Thug Mé Rúide

I Made A Dash
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This is a traditional Irish song arranged by Frankie Kennedy, Mairéad Ní Mhaonaigh, Mark Kelly and Ciarán Curran. It more...

This is a traditional Irish song arranged by Frankie Kennedy, Mairéad Ní Mhaonaigh, Mark Kelly and Ciarán Curran. It appears on the album Altan, the second studio album by Frankie Kennedy and Mairéad Ní Mhaonaigh, originally released in 1987.

Note from anonymous:

Thug mé an rúide is obviously composite. It begins with a “version” of An Caisideach Bán, includes a verse more commonly associated with Dónall Óg and also includes material from an Droighneán Donn. An Caisideach Bán, in the versions quoted or alluded to above, has retained in traditional transmission a text very close to manuscript testaments not far removed in date from the time of Tomás Ó Casaide himself. The Ulster song is not, however, the only one to tack on these verses as some Connaught versions, which retain the Caisideach aspect much more than the Ulster ones, also tack on some of these same verses.

Notes from The Doegen Records:

These verses are most commonly sung as part of the well-known song ‘An Caisideach Bán’. Mary Costello (Galway) and Pádraig Ó Néill (Galway) sing Connacht versions elsewhere in the Doegen collection. Cathal Goan notes that the verses on the present recording and verses from ‘An Draighneán Donn’ and ‘Mailí Mhómhar’ are often found together in Donegal, where the song is known as ‘An Gaiscíoch Bán’ or ‘An Buachaill Bán’. See Cathal Goan (ed.), Róise na nAmhrán: songs of a Donegal woman (RTÉ, 1994), 39. Róise Bean Mhic Grianna (‘Róise na nAmhrán’) sings it under the title ‘Dá mBeinn i mo Bhádóir’ on the accompanying CD. Éamonn Mac Ruairí (Tory Island) and Áine Uí Laoi (Gaoth Dobhair/Gweedore) sing Donegal versions on Seoda sean-nóis as Tír Chonaill (Cló Iar-Chonnacht, 1996), where introductory notes and texts are provided by Lillis Ó Laoire. Ó Laoire (personal correspondence) notes that in Donegal versions the phrase ‘An Buachaill Bán’ is most often used instead of ‘An Caisideach Bán’ (see end of the second verse in the present recording). Altan include a version of the song on Celtic myths (Proper Recording Arts SA, 2002).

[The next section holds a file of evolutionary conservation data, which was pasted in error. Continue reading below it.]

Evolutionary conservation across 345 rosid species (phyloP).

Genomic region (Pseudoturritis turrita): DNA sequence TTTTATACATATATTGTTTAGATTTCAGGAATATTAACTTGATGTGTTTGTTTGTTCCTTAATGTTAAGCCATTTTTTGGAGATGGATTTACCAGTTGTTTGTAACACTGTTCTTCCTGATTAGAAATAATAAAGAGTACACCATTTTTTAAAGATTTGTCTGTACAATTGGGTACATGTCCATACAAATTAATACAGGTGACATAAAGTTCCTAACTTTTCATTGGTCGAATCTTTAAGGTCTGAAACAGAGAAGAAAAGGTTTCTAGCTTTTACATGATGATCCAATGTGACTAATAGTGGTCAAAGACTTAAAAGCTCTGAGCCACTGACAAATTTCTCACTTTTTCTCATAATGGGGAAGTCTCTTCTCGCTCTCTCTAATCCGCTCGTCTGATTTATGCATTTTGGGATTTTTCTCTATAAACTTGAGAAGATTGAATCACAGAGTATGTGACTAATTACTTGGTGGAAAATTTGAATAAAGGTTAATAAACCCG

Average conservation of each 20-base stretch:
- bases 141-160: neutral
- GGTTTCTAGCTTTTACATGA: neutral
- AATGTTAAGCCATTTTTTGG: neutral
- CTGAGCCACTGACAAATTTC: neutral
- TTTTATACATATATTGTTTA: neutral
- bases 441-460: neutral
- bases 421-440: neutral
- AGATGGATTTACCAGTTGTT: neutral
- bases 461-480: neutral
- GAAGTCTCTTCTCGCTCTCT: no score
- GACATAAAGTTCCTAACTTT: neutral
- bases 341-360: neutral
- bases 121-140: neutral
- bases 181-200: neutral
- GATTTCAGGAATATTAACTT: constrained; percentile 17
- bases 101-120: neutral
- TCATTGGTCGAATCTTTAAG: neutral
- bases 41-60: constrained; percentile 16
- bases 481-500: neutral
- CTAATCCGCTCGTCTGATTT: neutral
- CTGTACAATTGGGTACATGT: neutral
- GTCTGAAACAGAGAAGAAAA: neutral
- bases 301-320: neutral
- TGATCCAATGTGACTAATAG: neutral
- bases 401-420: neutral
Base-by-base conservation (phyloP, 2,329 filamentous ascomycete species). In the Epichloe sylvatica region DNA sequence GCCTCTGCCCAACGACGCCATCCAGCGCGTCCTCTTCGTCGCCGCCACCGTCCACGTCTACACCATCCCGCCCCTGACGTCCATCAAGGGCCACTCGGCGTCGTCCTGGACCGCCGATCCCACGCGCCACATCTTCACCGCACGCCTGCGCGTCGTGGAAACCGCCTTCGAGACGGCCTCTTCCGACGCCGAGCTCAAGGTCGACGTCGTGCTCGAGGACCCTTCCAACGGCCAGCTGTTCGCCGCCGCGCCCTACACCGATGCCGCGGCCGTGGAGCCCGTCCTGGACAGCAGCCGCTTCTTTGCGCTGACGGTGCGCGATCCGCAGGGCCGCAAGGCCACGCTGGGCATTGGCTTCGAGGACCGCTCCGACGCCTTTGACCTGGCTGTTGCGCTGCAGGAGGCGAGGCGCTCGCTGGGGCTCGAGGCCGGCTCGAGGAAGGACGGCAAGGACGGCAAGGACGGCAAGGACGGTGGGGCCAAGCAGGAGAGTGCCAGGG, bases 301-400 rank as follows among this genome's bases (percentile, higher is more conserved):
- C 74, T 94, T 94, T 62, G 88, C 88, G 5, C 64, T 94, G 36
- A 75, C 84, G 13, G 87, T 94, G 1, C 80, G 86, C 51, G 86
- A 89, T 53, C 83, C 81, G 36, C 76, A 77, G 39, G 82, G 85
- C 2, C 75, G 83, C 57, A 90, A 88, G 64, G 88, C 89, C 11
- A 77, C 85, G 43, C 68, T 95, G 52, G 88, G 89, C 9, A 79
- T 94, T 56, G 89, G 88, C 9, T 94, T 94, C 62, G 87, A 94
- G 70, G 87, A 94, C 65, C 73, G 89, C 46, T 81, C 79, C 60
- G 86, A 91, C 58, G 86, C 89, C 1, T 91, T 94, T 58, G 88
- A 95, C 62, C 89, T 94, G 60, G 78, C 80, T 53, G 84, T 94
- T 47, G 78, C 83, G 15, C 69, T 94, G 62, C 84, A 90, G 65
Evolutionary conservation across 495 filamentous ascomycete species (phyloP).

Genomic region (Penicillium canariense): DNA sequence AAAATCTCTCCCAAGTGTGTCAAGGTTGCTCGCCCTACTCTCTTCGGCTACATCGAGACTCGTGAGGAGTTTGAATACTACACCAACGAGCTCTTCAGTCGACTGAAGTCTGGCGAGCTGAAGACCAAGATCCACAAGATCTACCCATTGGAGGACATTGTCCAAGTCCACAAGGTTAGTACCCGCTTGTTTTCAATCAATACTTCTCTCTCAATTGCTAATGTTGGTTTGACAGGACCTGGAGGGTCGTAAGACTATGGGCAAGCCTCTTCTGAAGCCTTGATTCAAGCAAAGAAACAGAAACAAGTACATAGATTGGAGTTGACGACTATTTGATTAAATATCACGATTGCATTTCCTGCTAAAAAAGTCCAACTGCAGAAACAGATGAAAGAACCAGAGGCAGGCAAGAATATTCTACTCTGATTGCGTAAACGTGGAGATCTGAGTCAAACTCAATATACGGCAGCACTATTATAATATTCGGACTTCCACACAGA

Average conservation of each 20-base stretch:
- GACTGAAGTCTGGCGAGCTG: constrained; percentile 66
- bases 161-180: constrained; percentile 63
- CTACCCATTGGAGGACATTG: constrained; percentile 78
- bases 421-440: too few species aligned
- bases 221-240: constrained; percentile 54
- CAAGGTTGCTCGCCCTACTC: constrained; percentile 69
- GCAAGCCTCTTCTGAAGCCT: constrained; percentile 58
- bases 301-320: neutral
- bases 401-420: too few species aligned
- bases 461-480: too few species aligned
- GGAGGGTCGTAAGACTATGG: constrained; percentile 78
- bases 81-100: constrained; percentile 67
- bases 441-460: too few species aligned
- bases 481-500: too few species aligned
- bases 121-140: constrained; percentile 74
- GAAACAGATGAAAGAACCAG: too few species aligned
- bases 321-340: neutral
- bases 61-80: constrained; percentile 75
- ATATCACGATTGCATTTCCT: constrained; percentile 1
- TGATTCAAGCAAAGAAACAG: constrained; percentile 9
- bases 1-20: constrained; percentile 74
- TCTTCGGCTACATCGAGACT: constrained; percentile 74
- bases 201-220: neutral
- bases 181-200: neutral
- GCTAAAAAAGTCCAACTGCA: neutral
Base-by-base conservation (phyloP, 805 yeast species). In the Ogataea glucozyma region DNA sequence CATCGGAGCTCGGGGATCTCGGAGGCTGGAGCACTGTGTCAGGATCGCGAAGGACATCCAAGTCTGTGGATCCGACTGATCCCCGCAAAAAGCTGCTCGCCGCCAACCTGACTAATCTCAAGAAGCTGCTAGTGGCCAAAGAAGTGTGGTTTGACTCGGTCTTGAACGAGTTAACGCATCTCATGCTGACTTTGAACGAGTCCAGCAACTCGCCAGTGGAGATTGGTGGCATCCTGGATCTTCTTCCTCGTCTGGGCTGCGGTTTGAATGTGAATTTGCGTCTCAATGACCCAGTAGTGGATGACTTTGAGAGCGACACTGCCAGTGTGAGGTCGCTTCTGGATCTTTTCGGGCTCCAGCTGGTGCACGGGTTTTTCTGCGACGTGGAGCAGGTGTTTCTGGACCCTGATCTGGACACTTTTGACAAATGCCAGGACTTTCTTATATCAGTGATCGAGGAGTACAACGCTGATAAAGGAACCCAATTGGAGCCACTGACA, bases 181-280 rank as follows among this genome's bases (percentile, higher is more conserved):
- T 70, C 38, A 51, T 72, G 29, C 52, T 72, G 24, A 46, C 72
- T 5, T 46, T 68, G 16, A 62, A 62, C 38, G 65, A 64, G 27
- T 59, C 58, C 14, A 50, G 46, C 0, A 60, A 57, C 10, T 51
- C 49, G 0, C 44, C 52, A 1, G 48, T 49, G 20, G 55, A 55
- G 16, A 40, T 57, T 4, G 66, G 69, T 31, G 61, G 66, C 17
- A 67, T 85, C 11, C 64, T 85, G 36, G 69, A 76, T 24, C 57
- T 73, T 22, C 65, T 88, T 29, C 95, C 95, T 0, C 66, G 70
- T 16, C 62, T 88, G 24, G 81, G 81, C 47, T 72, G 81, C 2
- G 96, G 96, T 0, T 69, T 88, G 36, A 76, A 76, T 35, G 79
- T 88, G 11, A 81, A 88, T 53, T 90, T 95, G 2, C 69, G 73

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English (machine translation)

Uncle Rat gave a Summit Crudiche
'S second Ruide' the Red Mountain
'G's report ask my girlfriend left troubled mind
'S black coal than it did my heart' of the middle

Not slow's not early, as she informed me
The grow 'grass through a' ground up
The moon would light dhears in Ireland
And the soilseachadh 'star to the waist of her night

There's a 'nice young girl than thrialladh a' road with me
'Accommodation where I was nice to her arrival the night
I would be approaching my heart's squeezing
'S hand between my two long did the night

'S if I did not my boatmen south as shnámhfainn
A head and a pile of his love is my heart
I would say to the tonnes of blue
Up to the bank thanks

'S I'm at home this year's three quarters
'S I from death not' their child,
without permission from the clergy
Marry a 'couple if they were willing
On hand to connect ghreimdhá cruiaidh

There was a flute and organ music playing there
'S my young girl was walking south at MC
Cha n'iarrfainn wealth of time of my death is
A kiss one's from my heart treasure

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